The federal government has responded aggressively to the spread of the COVID-19 pandemic, doing what it can to help ordinary Americans make ends meet during the most difficult of times. Millions of people who've had to stay home from work or have lost their jobs entirely are counting on the $1,200 stimulus checks that the government is in the process of sending out. For many, the money will be a desperately needed lifeline to pay essential bills.
However, not everyone qualifies to receive a stimulus check, and those who've gotten left out have scurried to find loopholes that can let them get at least some money from the federal government. Married couples in particular are looking at whether they can benefit from filing separate tax returns in an attempt to work around the income limitations surrounding the payments. Filing separately typically doesn't work well, resulting in greater amounts of tax owed or failing to unlock any substantial stimulus payment. However, there's one set of circumstances in which couples who would otherwise get nothing might be able to get a stimulus check by doing separate returns.
Couples and the Social Security number requirement for stimulus payments
The CARES Act calls for the federal government to pay most adult Americans $1,200 per person. That amounts to a $2,400 payment for most married couples who file jointly.
However, there's a provision in the law that limits the availability of stimulus payments to those who meet what it calls the "identification number requirement." In simplest terms, no stimulus payment is allowed if an individual doesn't have a Social Security number. Even worse, if a married couple files a joint return, then neither spouse can get the stimulus payment -- even if one of them has a valid Social Security number. The only exception is when one of the spouses is a member of the U.S. Armed Forces, in which case joint returns don't hurt eligibility to get a stimulus check.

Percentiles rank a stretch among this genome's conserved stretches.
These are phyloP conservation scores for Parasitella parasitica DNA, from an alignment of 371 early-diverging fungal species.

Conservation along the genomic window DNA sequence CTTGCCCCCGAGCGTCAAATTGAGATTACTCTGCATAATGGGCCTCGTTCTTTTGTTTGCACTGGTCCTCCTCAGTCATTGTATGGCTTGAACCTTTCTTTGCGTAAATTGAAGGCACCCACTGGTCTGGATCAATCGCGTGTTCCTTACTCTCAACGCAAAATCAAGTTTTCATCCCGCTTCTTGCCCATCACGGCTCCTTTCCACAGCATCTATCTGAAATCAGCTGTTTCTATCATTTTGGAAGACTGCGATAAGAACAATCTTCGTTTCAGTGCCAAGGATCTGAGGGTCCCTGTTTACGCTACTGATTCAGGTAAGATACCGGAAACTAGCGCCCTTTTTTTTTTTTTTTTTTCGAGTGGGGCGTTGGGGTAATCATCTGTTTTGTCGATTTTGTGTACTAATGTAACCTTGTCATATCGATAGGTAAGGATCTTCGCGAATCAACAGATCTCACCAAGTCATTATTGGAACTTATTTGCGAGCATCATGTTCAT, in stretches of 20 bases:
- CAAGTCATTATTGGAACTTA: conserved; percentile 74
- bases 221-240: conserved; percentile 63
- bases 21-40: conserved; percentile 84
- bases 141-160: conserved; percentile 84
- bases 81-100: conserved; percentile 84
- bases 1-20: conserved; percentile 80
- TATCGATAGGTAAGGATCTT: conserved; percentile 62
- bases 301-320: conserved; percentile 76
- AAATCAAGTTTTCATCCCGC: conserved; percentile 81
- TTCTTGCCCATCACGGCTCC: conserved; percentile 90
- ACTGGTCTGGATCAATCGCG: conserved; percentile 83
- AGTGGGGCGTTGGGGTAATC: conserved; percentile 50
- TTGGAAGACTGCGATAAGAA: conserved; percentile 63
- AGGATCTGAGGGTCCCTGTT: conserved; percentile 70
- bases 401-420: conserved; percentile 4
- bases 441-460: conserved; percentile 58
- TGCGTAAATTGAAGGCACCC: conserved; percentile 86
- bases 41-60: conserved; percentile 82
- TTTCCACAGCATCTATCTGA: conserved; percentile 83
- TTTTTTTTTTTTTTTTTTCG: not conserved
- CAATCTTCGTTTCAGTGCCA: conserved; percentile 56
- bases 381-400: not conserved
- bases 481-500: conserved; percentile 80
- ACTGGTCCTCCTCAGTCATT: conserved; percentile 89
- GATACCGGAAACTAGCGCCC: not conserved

How to fight back
Some couples are fighting against the part of the provision that denies those with Social Security numbers from getting stimulus payments if their spouse doesn't have a Social Security number. At least one class action lawsuit is active, and others are circulating petitions to ensure that U.S. citizens get checks regardless of their marital status to immigrants.
There's a way that couples in this situation can get at least one stimulus check. By filing a separate return, you're no longer included in the provision governing joint filers.
However, filing separately comes at a cost for many couples. The more uneven the incomes of the two spouses are, the more likely it is that you'll pay a higher tax bill. In some cases, the increased taxes will more than offset any stimulus money you receive.
Even so, couples in some states have another workaround. If you live in a community property state -- Alaska (for those who elect that treatment), Arizona, California, Idaho, Louisiana, Nevada, New Mexico, Texas, Washington, and Wisconsin -- then most income gets treated as community income. That means that each spouse on a separate return would claim half of the total income, even if the jobs each worked paid different amounts. Similarly, most deductible expenses get portioned out 50/50. Only a limited number of items get treated as separate property and are allocated entirely to one spouse.
Do what you can to end up ahead
Because of that quirk, couples in community property states don't end up paying more in tax as often as those in other states. For couples in which one spouse is an immigrant without a Social Security number, community property laws make it a lot more likely that filing separately to get a stimulus check is a smart move.
It might not seem fair to have to go to such lengths in your tax planning just to get the money that others are getting from the federal government without nearly as much hassle. But that doesn't mean you should leave that money on the table. Take a look at your situation and see if you can use this tax strategy to get the stimulus check you need.